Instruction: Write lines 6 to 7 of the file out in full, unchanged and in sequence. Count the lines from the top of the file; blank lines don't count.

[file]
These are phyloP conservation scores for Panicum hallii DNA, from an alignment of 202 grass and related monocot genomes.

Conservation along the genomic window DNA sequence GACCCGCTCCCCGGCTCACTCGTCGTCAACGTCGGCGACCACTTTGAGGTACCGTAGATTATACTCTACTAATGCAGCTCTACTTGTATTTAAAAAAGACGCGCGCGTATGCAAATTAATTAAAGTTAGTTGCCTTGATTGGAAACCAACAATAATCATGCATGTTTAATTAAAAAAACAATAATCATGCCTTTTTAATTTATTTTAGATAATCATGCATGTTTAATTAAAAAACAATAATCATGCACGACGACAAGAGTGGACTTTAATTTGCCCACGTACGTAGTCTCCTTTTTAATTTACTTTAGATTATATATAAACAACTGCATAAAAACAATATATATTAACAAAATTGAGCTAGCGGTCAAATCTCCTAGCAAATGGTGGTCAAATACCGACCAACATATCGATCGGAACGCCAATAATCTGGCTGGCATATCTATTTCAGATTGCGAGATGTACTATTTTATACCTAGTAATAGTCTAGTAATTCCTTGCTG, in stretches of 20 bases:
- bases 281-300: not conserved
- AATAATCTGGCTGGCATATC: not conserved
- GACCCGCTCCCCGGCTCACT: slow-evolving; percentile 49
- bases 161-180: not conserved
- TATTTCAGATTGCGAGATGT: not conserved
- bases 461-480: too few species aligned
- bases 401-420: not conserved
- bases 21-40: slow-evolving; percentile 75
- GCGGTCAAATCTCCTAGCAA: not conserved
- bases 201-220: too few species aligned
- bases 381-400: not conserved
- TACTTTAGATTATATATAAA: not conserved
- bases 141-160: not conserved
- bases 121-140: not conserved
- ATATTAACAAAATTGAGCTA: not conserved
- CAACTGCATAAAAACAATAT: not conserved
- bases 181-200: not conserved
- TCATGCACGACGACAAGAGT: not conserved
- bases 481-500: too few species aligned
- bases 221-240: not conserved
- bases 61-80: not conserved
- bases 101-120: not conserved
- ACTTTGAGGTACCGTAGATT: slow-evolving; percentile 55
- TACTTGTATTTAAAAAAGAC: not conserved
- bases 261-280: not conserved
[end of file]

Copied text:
- bases 161-180: not conserved
- TATTTCAGATTGCGAGATGT: not conserved